Now what if the "bad things" outweigh the good things about the movie and can't be so easily ignored? Well, that happens too. But if the movie overall has lovely, right, noble, admirable themes intermingled with cursing... that's not an example of that for me. Cursing is made up of fairly arbitrarily-chosen words that society has deemed impolite. I don't believe in letting something like that take over and ruin a good story. It's not worth losing the story to be upset about the language. I'm a "big picture" kind of person. I'm bothered by big things rather than details.

Example: I love the music from Grease, but I'm really distressed by the movie because it has a terrible message: "Change everything about yourself so your guy will like you. It'll be totally worth it." That's a movie that's not worth watching for me. I'll happily listen to the music and enjoy that, but I will not rewatch it because its message is offensive.

A more controversial example: I hate the combined messages of Facing the Giants, Flywheel and Fireproof: "If you trust God and follow these steps, your life circumstances will fall into place and everything will be great." That message is just not true. I hate those movies not just because of the acting and the writing (although that sure doesn't help), but because I find the overall theme to be manipulating people into believing a lie. This is... if not offensive, certainly distressing.

On the flip side, there are movies like Annie Hall, my 4th favorite movie of all time. Annie Hall is not a "clean" movie. There's some cursing and a lot of references to sex. But its overall message is an uplifting one: "Relationships are difficult and complicated but can change you for the better." That is a true message. An excellent one. A right one. So that is what I think about and focus on. Those are the things I love in this movie. Those are the reasons I embrace it as a movie worth watching.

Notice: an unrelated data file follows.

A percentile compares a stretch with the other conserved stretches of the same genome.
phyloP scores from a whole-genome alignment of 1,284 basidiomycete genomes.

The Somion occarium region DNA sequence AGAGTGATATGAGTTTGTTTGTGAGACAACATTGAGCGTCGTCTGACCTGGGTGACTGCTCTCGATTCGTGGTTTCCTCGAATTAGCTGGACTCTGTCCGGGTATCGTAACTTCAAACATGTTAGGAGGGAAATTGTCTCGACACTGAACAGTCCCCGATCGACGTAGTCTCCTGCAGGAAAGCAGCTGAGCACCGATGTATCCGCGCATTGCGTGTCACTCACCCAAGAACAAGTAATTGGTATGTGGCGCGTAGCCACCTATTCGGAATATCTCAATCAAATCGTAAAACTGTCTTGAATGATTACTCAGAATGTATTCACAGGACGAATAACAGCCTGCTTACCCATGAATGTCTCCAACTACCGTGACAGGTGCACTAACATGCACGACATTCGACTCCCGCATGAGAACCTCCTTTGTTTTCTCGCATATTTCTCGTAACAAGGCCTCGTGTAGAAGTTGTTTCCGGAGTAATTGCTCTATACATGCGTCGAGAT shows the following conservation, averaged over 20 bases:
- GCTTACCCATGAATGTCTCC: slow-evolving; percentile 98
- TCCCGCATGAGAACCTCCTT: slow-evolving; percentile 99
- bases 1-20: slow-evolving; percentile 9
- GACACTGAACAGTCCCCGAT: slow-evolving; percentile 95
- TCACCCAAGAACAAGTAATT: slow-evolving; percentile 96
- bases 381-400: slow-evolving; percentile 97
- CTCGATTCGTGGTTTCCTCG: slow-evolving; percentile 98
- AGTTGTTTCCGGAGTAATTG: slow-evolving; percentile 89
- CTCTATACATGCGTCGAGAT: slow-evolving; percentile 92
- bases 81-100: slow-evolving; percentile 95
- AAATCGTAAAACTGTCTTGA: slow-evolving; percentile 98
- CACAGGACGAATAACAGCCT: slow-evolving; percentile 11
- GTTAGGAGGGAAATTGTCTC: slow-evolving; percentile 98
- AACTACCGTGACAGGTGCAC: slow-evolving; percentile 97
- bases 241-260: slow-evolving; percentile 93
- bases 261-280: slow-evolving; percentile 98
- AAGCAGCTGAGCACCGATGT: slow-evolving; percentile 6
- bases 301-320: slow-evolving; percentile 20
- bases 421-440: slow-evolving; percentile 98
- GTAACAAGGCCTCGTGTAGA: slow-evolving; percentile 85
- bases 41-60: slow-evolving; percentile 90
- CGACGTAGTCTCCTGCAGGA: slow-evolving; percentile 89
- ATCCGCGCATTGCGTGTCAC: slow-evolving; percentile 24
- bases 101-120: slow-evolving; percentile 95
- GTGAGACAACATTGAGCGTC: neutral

I would never make someone watch something that went strongly against their preferences. Some people don't like cursing or violence in their movies, just like some people don't like characters bursting out into song. I don't demand that people watch violent movies or musicals (or Sweeney Todd, which is both) just because I don't have a problem with them. But nor do I think it's appropriate to judge someone's level of faith by what kinds of movies they watch. I'm sure the person whose Facebook comment prompted this blog in the first place wasn't doing that - it's just something that I know happens a lot. "Christians don't watch this." "A Christian wouldn't listen to that song." "That's not very Christian of you." The reason those kind of judgments can't be made is I have a genuine prayed-about, thought-through, backed-up-with-the-Bible reason for watching the movies I watch and staying away from the ones I do. It's not out of rebellion or rejection of God or tradition. My movie watching choices do connect to my faith, very strongly - just maybe not in a way that most people think of.

Friday, May 11, 2012

Flickchart's Best-of-the-Years vs. My Own

On the Flickchart Facebook group, Flickchart founder Nathan Chase posted a list of the #1 movie from each of the past 20 years, as chosen through Flickchart's global ranking. I thought it might be fun to compare them with my own Flickchart rankings.

Flickchart: The Avengers.

Me: None. I haven't seen any films from 2012 yet.

Flickchart: Drive.

Me: Midnight in Paris. No contest. Drive is my #13 out of 32, which isn't too bad, since I liked most of the movies I watched last year pretty well. It sits between Horrible Bosses and The Tree of Life.